vin_petrol: (honda_wing)
On the way to work this morning their seemed to be something a little odd about my bike. An unwillingness to move away from traffic lights. It felt like something blocking the fuel flow slightly. A few miles on I sensed it might be something to do with the rear brake. It seemed to be slowing the bike down when it shouldn't. "Ah well", I thought, "the brakes seized on a little. I've had that before. I'll get to work (only a few miles) and take a look at it there."

About one mile from the office I was waiting in a queue at traffic lights with a long sequence. I car came alongside, sounding its horn and the driver was gesturing at the rear of my bike. I looked down. My bike was ON FUCKING FIRE! The rear brake assembly was in flames! Not very big flames, but this is not something that is supposed to happen.

I got off the bike, put it on its centre stand, removed my rucksack from the back and pondered what to do next. There was nothing handy to extinguish it with. I had a horrible feeling I was just going to stand there and watch the whole thing consumed in a ball of flames. Fortunately, the woman in the queue in front of me noticed, and she got out and fetched me a small, spray fire extinguisher from her boot. One quick blast from that and I got the fire out.

I then wondered what to do next. The bike was still mobile, and the fire was out, so I took a chance and rode it the rest of the way to the office and parked it there. As it cooled it seems to have seized up, so it's no longer movable.

To be honest, that's probably the end of the bike. It's old and has done 97,000 miles. I said at the start of this year that if I was ever faced with another expensive repair bill for it, that would be it for the bike, and it would go in a skip and I would get another. Years of riding on British roads in the winter take it out of bike. This would be an expensive repair, as the rear disk is mangled, and they're stupidly expensive for my motorbike: I seem to recall the last one I bought was £180.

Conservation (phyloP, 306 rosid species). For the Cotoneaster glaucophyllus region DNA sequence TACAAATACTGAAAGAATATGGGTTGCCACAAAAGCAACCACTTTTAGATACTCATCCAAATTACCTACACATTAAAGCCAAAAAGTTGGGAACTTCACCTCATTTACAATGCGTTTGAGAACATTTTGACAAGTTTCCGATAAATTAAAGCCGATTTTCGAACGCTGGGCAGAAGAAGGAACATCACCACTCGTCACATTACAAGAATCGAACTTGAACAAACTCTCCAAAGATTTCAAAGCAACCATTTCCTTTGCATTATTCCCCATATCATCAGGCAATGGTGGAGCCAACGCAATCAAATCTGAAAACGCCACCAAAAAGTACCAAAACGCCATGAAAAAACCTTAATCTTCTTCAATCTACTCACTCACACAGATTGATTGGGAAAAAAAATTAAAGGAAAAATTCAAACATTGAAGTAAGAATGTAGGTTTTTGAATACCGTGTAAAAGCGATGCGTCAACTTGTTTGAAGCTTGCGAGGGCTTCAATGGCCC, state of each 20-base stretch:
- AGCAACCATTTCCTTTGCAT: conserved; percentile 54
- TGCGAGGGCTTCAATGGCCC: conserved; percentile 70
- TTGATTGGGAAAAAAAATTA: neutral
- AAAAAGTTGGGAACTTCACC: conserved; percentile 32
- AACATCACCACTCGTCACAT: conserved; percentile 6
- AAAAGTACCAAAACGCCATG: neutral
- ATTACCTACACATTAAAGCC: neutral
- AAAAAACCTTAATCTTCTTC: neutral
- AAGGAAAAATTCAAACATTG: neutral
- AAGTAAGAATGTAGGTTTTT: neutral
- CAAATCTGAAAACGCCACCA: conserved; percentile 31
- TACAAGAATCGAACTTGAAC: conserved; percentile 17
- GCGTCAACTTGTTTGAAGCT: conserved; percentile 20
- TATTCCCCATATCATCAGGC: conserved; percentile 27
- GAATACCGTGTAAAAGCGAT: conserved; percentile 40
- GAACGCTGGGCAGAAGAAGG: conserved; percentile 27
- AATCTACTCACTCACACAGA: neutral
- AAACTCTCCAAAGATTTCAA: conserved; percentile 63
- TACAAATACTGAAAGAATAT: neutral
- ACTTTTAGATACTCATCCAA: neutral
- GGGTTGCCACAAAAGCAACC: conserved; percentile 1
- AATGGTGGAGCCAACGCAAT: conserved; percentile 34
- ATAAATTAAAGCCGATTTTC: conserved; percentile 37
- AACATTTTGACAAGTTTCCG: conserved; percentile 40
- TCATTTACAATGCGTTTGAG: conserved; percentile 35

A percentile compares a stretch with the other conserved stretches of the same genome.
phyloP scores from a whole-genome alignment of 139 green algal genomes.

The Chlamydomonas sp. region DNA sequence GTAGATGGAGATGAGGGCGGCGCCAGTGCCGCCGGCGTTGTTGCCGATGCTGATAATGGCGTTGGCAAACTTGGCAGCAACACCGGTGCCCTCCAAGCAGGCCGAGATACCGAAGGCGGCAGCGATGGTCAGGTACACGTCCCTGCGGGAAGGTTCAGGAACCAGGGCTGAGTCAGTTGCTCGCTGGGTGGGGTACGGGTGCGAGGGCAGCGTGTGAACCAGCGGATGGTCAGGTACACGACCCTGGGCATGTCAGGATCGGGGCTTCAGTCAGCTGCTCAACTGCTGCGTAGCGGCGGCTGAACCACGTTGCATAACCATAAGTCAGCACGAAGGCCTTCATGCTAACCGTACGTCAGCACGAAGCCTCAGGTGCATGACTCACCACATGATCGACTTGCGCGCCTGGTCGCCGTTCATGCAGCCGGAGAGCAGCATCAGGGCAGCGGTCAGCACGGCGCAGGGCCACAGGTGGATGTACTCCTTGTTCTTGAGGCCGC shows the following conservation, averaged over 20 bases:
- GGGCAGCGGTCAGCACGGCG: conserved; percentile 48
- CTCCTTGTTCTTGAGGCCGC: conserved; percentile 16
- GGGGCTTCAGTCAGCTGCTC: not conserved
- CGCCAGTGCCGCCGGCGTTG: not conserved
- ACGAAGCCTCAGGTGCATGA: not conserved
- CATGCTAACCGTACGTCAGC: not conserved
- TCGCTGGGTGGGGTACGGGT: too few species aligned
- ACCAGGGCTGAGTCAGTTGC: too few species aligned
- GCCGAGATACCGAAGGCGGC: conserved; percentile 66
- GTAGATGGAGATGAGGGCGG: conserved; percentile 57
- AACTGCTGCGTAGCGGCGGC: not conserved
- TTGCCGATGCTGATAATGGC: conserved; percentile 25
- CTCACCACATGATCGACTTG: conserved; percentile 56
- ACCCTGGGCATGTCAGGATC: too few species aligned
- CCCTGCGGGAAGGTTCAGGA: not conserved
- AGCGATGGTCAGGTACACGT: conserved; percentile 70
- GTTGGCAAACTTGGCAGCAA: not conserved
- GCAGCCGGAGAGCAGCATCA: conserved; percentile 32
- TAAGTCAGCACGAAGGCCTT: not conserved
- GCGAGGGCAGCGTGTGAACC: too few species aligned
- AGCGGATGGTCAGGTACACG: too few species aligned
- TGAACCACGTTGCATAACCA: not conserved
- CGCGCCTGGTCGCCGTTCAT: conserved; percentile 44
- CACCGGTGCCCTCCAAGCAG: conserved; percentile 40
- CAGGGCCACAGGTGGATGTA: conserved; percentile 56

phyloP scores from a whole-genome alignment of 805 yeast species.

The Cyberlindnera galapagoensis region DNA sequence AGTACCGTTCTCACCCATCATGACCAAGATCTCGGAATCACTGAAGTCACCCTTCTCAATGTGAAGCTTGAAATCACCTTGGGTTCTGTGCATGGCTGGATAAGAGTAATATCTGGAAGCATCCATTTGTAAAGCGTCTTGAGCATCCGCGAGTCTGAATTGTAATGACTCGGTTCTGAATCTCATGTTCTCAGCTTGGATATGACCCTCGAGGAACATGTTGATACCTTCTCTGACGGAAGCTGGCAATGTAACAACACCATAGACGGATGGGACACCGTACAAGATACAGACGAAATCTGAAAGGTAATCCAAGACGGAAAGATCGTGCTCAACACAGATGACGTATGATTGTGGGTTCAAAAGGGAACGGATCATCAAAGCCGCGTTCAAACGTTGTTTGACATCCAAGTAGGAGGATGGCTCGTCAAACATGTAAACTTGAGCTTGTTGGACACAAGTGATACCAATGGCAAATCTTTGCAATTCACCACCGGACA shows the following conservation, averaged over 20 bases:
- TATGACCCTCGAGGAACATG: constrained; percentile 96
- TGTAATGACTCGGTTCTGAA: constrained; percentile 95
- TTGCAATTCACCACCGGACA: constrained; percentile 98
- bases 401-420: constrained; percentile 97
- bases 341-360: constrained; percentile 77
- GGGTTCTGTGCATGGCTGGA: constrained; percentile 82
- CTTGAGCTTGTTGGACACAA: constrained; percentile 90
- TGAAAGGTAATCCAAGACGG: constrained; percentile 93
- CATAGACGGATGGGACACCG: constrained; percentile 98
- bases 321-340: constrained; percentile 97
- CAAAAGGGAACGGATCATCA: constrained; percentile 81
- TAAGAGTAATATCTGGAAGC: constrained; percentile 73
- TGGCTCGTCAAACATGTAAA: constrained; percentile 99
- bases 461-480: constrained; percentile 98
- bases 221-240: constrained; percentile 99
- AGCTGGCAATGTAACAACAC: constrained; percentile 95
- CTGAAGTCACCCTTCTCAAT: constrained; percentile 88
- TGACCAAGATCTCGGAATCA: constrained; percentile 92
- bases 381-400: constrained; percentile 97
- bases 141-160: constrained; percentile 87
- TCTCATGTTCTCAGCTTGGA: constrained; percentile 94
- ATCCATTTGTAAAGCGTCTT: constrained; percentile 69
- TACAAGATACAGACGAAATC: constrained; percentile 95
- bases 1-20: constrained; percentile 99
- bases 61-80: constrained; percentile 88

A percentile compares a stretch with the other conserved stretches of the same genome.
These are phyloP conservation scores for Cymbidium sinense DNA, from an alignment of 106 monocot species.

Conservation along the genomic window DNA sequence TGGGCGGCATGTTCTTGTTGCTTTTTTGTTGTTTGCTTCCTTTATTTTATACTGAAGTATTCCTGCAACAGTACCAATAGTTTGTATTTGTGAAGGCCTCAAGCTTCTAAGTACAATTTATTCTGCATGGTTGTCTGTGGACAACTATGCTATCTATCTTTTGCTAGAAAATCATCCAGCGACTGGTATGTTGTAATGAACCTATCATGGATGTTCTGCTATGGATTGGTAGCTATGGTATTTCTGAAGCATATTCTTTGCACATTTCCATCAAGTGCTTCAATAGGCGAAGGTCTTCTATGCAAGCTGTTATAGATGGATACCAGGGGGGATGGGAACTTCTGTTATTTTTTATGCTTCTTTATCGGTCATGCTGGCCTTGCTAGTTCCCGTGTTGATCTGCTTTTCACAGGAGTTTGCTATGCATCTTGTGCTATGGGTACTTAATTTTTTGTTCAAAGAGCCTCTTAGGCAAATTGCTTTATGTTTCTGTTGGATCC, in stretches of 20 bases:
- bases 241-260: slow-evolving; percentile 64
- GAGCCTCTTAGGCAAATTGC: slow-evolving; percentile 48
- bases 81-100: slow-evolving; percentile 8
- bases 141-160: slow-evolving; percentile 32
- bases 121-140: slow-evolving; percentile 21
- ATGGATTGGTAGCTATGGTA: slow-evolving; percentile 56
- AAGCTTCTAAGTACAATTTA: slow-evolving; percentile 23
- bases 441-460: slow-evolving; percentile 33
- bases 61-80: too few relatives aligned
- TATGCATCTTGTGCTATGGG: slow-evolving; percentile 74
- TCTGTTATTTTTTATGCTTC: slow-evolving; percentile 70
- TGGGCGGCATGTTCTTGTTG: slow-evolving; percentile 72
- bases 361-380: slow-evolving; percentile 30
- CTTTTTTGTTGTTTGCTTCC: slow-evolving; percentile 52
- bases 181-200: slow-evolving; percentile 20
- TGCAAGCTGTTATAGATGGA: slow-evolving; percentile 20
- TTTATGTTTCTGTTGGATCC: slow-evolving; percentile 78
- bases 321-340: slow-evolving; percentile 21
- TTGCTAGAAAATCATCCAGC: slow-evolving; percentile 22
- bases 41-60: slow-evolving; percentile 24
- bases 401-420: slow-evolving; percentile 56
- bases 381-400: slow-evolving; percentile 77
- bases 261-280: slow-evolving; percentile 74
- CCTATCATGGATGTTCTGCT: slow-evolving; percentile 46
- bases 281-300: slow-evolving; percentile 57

It's had a good life, so I suspect I'll call some breakers in Leeds and see who'll give me a few hundred quid for it as spares, then get another low mileage example of a VFR (750 or 800). £2-3000 seems to be the price for old bikes of this type that have been used only on sunny Sunday afternoons.

Yeh, I could possibly try to claim "fire damage" insurance, but I've a horrible feeling that that might show I should have stopped sooner rather than ride on, and they would just laugh at my claim. Anyway, I know from experience that any claims on insurance then load your policy for years afterwards. The difference between the excess and subsequent policy loading for five years, and the repair bill is likely to be small.

So I think today is the end of an era...
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vin_petrol: (honda_wing)
Random thoughts on the music that runs through your head when riding a motorbike at speed.

Danger Zone, sung by Kenny Loggins (the song from Top Gun that plays near the start when F-14s are taking off from the aircraft carrier). Likely to pop into your head anytime you've seen Top Gun recently. Fills you with the urge to get a Kawasaki Ninja and race against jet fighters down the side of a runway, like Tom Cruise's stunt double did. You need to remember that motorbikes do *not* come equipped with ejector seats and parachutes.

The Chain by Fleetwood Mac. Theme from Grand Prix on BBC. When I was on The Isle of Man for the TT in 1991, the local radio station would interview all the TT riders, and get their top five favourite songs. Pretty much every single one would choose this as one of their top five. Likely to pop into your head on hot, sunny days, when there's a heat haze rising off the tarmac. The bass line starts up when you're waiting at the traffic lights, and the lead guitar screams in when they change to amber and you take off...

Bat out of Hell by Meat Loaf. A dangerous one this, as it often appears in your head after *ahem* "relationship troubles", and is just a little self-destructive. Although "I'm gonna hit the highway like a battering ram on a silver black phantom bike" is a perfectly reasonable statement of intent, the "I never see the sudden curve until its way too late" part is to be discouraged. "Dying at the bottom of a pit in the blazing sun, torn and twisted at the foot of a burning bike" is right out! Lots of screaming guitars always helps a song.

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vin_petrol

February 2013

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